Over 80 behavioral health locations impacted by $14 billion REIT deal

A real estate investment trust (REIT) that owns more than 80 behavioral health locations could be taken private in a $14 billion deal.

STORE Capital Corp. Scottsdale, Arizona-based (NYSE: STOR) announced that it has signed an agreement to go private with Singapore-based global institutional investor GIC and Chicago-based alternative asset manager Oak’s real estate arm Street of Blue Owl Capital.

STORE Capital Corp. owns 3,012 properties in 49 states and has 579 customers, as of June 30, according to its second-quarter earnings statement filed with the Securities and Exchange Commission. STORE focuses on single-tenant operational real estate.

The company owned 89 behavioral health locations representing about 3.2% of STORE Capital’s lease and base interest of $908 million, according to a recent investor presentation.

Five years ago, STORE Capital owned 36 properties representing 1.9% of the company’s rent and underlying interest.

STORE Capital focuses on real estate investments in services such as restaurants, early childhood education and health clubs — 64% of its portfolio; production – 21% of its portfolio; and, retail for specialty services such as grooming vendors, farm supplies and outdoor supply stores – 15% of its portfolio.

“This opportunity is an endorsement, by two leading real estate investors with significant access to capital, of the strength of our platform, our experienced management team and our disciplined investment approach,” said Mary Fedewa, President and CEO of STORE Capital. news release.

The deal is expected to close in the first quarter of 2023, according to the announcement.

While a small part of the STORE capital portfolio, REITs like STORE represent compelling potential partners for the behavioral health sector as it grows and continues to mature as an industry. It also indicates the degree of private capital available to investors.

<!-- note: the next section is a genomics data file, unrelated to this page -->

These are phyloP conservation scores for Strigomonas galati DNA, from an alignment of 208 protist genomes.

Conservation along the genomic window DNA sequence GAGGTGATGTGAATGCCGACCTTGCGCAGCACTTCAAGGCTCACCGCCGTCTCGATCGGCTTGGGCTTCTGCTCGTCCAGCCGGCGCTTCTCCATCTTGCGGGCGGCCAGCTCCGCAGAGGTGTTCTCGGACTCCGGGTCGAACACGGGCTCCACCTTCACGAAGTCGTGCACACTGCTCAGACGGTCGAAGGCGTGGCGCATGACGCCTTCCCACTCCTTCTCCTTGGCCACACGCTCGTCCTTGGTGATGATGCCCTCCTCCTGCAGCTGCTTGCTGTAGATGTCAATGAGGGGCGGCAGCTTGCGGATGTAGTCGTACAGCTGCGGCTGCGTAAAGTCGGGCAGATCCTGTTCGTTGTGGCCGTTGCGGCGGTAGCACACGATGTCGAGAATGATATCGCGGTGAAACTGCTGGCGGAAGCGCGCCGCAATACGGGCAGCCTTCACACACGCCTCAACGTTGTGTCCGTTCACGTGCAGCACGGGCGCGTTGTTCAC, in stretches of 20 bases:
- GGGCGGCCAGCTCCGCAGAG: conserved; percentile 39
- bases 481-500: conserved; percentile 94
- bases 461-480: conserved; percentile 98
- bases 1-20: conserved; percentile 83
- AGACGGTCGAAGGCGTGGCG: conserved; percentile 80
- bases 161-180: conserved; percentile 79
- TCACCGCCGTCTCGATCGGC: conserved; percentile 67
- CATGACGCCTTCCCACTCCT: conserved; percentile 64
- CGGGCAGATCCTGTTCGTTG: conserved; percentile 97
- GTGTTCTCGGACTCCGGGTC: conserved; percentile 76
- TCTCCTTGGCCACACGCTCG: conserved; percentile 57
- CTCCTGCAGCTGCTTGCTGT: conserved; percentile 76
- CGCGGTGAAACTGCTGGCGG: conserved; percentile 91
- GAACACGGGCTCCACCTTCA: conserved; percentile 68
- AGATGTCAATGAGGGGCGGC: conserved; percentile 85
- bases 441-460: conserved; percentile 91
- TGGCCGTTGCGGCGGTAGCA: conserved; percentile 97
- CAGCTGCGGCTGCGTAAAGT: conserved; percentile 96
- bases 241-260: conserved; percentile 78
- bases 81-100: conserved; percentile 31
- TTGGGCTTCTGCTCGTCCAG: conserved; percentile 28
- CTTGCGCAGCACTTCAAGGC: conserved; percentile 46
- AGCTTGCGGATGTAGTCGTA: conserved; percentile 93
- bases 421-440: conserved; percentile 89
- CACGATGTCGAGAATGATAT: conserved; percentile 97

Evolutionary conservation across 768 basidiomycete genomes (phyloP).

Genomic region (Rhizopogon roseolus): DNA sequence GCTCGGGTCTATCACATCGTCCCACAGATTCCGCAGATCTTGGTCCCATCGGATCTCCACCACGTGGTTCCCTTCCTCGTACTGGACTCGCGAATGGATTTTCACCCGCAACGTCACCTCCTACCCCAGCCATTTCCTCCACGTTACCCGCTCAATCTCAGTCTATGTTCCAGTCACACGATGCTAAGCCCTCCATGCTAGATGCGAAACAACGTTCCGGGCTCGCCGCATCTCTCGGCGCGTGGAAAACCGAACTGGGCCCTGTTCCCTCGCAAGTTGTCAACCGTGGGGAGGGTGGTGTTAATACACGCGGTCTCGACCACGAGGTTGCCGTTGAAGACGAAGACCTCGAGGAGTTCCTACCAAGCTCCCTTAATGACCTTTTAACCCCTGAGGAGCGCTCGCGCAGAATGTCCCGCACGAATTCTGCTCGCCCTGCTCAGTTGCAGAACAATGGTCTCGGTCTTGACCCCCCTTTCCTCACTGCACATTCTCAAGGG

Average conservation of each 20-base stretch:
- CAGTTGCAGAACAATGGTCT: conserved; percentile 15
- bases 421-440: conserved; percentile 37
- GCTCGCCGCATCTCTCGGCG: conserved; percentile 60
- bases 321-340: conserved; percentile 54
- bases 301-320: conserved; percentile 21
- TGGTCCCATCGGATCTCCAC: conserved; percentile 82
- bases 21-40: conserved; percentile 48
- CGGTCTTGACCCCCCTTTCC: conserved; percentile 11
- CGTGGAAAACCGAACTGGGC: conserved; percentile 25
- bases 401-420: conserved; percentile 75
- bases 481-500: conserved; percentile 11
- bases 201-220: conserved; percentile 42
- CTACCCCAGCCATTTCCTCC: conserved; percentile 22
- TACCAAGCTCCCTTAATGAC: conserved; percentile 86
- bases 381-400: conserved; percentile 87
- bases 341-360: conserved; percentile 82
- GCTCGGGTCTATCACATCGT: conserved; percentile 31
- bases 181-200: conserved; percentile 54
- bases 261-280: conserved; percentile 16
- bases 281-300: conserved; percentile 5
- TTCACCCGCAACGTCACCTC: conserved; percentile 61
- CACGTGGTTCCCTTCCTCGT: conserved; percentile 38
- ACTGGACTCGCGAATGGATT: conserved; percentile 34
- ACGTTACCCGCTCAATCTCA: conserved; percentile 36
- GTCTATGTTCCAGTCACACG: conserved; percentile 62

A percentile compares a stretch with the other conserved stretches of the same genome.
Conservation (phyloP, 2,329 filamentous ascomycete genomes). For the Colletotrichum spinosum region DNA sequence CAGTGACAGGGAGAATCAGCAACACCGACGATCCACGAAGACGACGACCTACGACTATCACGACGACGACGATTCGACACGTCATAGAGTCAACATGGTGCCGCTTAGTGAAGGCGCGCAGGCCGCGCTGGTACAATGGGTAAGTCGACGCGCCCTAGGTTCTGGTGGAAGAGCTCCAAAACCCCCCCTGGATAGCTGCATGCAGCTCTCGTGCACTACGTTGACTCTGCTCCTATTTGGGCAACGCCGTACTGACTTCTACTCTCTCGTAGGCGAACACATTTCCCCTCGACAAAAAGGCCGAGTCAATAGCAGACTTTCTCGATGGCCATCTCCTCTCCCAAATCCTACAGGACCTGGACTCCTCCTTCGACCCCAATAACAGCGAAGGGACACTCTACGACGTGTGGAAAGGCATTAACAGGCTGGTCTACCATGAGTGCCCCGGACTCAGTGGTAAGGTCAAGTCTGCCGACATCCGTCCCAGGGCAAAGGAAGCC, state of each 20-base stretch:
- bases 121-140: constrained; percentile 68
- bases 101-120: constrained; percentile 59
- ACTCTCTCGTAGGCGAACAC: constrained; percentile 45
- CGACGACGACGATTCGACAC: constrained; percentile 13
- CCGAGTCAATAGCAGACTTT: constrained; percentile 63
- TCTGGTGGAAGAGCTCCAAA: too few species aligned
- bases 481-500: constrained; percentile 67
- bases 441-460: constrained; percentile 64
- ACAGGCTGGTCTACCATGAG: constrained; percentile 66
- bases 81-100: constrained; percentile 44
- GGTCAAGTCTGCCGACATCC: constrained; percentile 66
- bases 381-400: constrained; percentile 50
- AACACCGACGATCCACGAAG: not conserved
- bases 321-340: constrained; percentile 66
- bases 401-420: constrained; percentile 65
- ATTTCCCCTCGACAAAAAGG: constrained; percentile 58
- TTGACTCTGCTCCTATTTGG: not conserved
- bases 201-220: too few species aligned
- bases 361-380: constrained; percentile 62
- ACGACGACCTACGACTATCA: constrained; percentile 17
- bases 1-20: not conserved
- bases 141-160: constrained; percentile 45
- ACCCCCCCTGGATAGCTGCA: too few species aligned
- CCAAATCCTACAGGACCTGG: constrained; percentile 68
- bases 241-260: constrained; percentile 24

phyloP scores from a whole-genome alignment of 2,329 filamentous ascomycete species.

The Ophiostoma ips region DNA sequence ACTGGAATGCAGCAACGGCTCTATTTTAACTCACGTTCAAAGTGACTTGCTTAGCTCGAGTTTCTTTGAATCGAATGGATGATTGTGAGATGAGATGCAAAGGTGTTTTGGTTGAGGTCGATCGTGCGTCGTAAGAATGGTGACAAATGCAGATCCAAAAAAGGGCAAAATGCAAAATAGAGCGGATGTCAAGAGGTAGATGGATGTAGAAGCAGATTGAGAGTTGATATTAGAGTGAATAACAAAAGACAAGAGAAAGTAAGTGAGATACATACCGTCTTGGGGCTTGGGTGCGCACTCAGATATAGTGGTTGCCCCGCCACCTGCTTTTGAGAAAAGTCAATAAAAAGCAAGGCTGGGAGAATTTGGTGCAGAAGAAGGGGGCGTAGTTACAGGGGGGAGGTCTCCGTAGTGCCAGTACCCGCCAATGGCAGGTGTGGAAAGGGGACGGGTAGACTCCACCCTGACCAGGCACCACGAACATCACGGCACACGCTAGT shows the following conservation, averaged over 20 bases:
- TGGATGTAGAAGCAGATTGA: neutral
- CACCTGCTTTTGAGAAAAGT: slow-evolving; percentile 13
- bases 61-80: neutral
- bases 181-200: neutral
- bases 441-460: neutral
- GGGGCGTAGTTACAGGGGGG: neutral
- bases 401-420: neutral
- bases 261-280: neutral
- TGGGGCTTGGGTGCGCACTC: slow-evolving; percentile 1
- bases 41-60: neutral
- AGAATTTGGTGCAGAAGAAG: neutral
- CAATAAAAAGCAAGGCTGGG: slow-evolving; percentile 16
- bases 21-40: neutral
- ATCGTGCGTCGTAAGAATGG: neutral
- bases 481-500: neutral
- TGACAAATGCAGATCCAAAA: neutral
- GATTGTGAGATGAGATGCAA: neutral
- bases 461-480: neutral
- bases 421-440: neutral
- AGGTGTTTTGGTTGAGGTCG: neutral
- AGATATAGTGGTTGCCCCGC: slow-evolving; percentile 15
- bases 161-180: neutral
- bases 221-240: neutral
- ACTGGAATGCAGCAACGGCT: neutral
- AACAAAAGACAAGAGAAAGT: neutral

“There’s a lot of capital and upside looking to buy companies like this that are public and take them private,” Andrew Dick, a health care attorney and shareholder in law firm Hall Render’s Indianapolis office, said in an interview.

A Pitchbook report estimates that the global private equity market holds about $3.2 trillion in dry powder, or potential investable assets; $1.24 trillion of that was held by private equity firms at the end of the second quarter.

Specific to private equity, a larger share of capital in Q2 2022 was in large funds above $1 billion, the report said.

“One implication of this is that PE investors will be looking for big targets to put that money to work,” the report said. “This is likely to drive them to the public markets in search of attractive take-private candidates, especially as prices have come down from the bear market.”

REIT rowing interest in behavioral health

REITs are a potential source of new capital and development opportunities for the behavioral health sector. Several REITs with large investments in the seniors and skilled nursing segments have shown an interest in this sector.

CEO of CareTrust REIT Inc. (Nasdaq: CTRE) Dave Sedgwick said during the company’s first-quarter earnings call that behavioral health represents a potentially better use for underperforming assets.

Sabra Health Care REIT Inc. (Nasdaq: SBRA) reached an agreement with substance use disorder operator Landmark Recovery in 2019 and Recovery Centers of America in 2021.

Behavioral health is an increasingly attractive niche for healthcare and life science commercial real estate investment. About 38% of respondents to a survey by Dallas-based commercial real estate development services and investment firm CBRE Group Inc. (NYSE: CBRE) found that behavioral health facilities fit their 2022 investment criteria.

“This shows that healthcare facility owners are looking, in some cases, for equity partners to take real estate risk off the table,” Dick said. “So they go to firms like STORE Capital.”

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